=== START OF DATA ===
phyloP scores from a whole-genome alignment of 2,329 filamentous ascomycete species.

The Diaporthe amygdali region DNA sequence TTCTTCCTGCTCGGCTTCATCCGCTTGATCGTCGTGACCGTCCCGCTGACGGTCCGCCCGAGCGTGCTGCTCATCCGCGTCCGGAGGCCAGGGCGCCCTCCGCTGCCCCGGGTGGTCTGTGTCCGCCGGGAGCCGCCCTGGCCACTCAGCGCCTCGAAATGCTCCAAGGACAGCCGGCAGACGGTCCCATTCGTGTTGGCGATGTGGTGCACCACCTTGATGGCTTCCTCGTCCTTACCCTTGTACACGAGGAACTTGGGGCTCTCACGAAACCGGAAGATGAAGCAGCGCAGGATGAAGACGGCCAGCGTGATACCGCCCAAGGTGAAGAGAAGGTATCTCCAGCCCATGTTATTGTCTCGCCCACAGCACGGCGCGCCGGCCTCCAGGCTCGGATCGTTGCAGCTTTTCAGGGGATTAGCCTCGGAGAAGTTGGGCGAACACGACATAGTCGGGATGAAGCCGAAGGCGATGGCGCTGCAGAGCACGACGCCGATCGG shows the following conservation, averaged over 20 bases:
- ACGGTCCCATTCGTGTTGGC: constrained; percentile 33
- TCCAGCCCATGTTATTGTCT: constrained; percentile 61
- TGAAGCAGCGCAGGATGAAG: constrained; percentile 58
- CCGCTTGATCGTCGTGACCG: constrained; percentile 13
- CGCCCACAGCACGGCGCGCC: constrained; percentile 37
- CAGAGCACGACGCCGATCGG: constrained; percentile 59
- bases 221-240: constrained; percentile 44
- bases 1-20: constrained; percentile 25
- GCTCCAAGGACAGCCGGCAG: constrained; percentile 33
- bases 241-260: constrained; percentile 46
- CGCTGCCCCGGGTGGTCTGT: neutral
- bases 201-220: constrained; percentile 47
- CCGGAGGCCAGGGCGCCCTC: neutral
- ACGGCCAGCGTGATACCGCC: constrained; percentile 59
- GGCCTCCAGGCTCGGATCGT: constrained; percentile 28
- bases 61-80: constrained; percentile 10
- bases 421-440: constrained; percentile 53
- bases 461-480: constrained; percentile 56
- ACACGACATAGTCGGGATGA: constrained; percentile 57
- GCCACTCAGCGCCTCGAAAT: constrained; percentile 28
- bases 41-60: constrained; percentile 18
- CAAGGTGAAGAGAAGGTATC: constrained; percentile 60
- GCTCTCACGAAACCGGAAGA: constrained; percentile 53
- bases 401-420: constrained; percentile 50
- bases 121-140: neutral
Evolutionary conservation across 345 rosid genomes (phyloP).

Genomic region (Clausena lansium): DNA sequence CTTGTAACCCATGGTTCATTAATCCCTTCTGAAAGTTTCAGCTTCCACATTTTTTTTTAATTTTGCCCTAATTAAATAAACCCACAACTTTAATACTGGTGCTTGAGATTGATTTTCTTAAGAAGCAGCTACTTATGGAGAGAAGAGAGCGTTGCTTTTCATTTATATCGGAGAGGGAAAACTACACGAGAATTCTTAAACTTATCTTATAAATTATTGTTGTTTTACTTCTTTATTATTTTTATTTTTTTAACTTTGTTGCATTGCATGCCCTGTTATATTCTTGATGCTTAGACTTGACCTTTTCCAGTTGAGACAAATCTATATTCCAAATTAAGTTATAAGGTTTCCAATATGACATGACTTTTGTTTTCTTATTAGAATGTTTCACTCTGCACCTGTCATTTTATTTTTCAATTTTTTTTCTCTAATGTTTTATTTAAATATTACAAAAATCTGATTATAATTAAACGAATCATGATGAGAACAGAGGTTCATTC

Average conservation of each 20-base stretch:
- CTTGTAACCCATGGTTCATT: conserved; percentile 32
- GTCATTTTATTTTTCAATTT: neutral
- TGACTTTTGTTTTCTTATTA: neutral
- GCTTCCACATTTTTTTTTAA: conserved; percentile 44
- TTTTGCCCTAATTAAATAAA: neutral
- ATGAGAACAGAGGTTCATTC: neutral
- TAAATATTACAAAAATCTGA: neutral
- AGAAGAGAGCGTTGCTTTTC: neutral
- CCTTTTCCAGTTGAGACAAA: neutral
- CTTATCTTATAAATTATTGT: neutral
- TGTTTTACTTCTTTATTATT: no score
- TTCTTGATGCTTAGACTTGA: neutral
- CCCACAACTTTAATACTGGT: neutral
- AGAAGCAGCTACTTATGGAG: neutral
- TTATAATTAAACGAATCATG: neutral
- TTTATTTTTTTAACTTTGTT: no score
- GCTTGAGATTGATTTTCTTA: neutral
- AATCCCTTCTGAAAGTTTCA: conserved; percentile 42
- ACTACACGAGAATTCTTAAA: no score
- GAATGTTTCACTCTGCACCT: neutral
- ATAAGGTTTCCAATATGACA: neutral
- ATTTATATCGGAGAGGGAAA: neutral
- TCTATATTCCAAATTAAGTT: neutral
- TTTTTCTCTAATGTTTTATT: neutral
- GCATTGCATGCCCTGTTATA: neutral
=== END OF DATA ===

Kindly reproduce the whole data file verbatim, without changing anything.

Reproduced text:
phyloP scores from a whole-genome alignment of 2,329 filamentous ascomycete species.

The Diaporthe amygdali region DNA sequence TTCTTCCTGCTCGGCTTCATCCGCTTGATCGTCGTGACCGTCCCGCTGACGGTCCGCCCGAGCGTGCTGCTCATCCGCGTCCGGAGGCCAGGGCGCCCTCCGCTGCCCCGGGTGGTCTGTGTCCGCCGGGAGCCGCCCTGGCCACTCAGCGCCTCGAAATGCTCCAAGGACAGCCGGCAGACGGTCCCATTCGTGTTGGCGATGTGGTGCACCACCTTGATGGCTTCCTCGTCCTTACCCTTGTACACGAGGAACTTGGGGCTCTCACGAAACCGGAAGATGAAGCAGCGCAGGATGAAGACGGCCAGCGTGATACCGCCCAAGGTGAAGAGAAGGTATCTCCAGCCCATGTTATTGTCTCGCCCACAGCACGGCGCGCCGGCCTCCAGGCTCGGATCGTTGCAGCTTTTCAGGGGATTAGCCTCGGAGAAGTTGGGCGAACACGACATAGTCGGGATGAAGCCGAAGGCGATGGCGCTGCAGAGCACGACGCCGATCGG shows the following conservation, averaged over 20 bases:
- ACGGTCCCATTCGTGTTGGC: constrained; percentile 33
- TCCAGCCCATGTTATTGTCT: constrained; percentile 61
- TGAAGCAGCGCAGGATGAAG: constrained; percentile 58
- CCGCTTGATCGTCGTGACCG: constrained; percentile 13
- CGCCCACAGCACGGCGCGCC: constrained; percentile 37
- CAGAGCACGACGCCGATCGG: constrained; percentile 59
- bases 221-240: constrained; percentile 44
- bases 1-20: constrained; percentile 25
- GCTCCAAGGACAGCCGGCAG: constrained; percentile 33
- bases 241-260: constrained; percentile 46
- CGCTGCCCCGGGTGGTCTGT: neutral
- bases 201-220: constrained; percentile 47
- CCGGAGGCCAGGGCGCCCTC: neutral
- ACGGCCAGCGTGATACCGCC: constrained; percentile 59
- GGCCTCCAGGCTCGGATCGT: constrained; percentile 28
- bases 61-80: constrained; percentile 10
- bases 421-440: constrained; percentile 53
- bases 461-480: constrained; percentile 56
- ACACGACATAGTCGGGATGA: constrained; percentile 57
- GCCACTCAGCGCCTCGAAAT: constrained; percentile 28
- bases 41-60: constrained; percentile 18
- CAAGGTGAAGAGAAGGTATC: constrained; percentile 60
- GCTCTCACGAAACCGGAAGA: constrained; percentile 53
- bases 401-420: constrained; percentile 50
- bases 121-140: neutral
Evolutionary conservation across 345 rosid genomes (phyloP).

Genomic region (Clausena lansium): DNA sequence CTTGTAACCCATGGTTCATTAATCCCTTCTGAAAGTTTCAGCTTCCACATTTTTTTTTAATTTTGCCCTAATTAAATAAACCCACAACTTTAATACTGGTGCTTGAGATTGATTTTCTTAAGAAGCAGCTACTTATGGAGAGAAGAGAGCGTTGCTTTTCATTTATATCGGAGAGGGAAAACTACACGAGAATTCTTAAACTTATCTTATAAATTATTGTTGTTTTACTTCTTTATTATTTTTATTTTTTTAACTTTGTTGCATTGCATGCCCTGTTATATTCTTGATGCTTAGACTTGACCTTTTCCAGTTGAGACAAATCTATATTCCAAATTAAGTTATAAGGTTTCCAATATGACATGACTTTTGTTTTCTTATTAGAATGTTTCACTCTGCACCTGTCATTTTATTTTTCAATTTTTTTTCTCTAATGTTTTATTTAAATATTACAAAAATCTGATTATAATTAAACGAATCATGATGAGAACAGAGGTTCATTC

Average conservation of each 20-base stretch:
- CTTGTAACCCATGGTTCATT: conserved; percentile 32
- GTCATTTTATTTTTCAATTT: neutral
- TGACTTTTGTTTTCTTATTA: neutral
- GCTTCCACATTTTTTTTTAA: conserved; percentile 44
- TTTTGCCCTAATTAAATAAA: neutral
- ATGAGAACAGAGGTTCATTC: neutral
- TAAATATTACAAAAATCTGA: neutral
- AGAAGAGAGCGTTGCTTTTC: neutral
- CCTTTTCCAGTTGAGACAAA: neutral
- CTTATCTTATAAATTATTGT: neutral
- TGTTTTACTTCTTTATTATT: no score
- TTCTTGATGCTTAGACTTGA: neutral
- CCCACAACTTTAATACTGGT: neutral
- AGAAGCAGCTACTTATGGAG: neutral
- TTATAATTAAACGAATCATG: neutral
- TTTATTTTTTTAACTTTGTT: no score
- GCTTGAGATTGATTTTCTTA: neutral
- AATCCCTTCTGAAAGTTTCA: conserved; percentile 42
- ACTACACGAGAATTCTTAAA: no score
- GAATGTTTCACTCTGCACCT: neutral
- ATAAGGTTTCCAATATGACA: neutral
- ATTTATATCGGAGAGGGAAA: neutral
- TCTATATTCCAAATTAAGTT: neutral
- TTTTTCTCTAATGTTTTATT: neutral
- GCATTGCATGCCCTGTTATA: neutral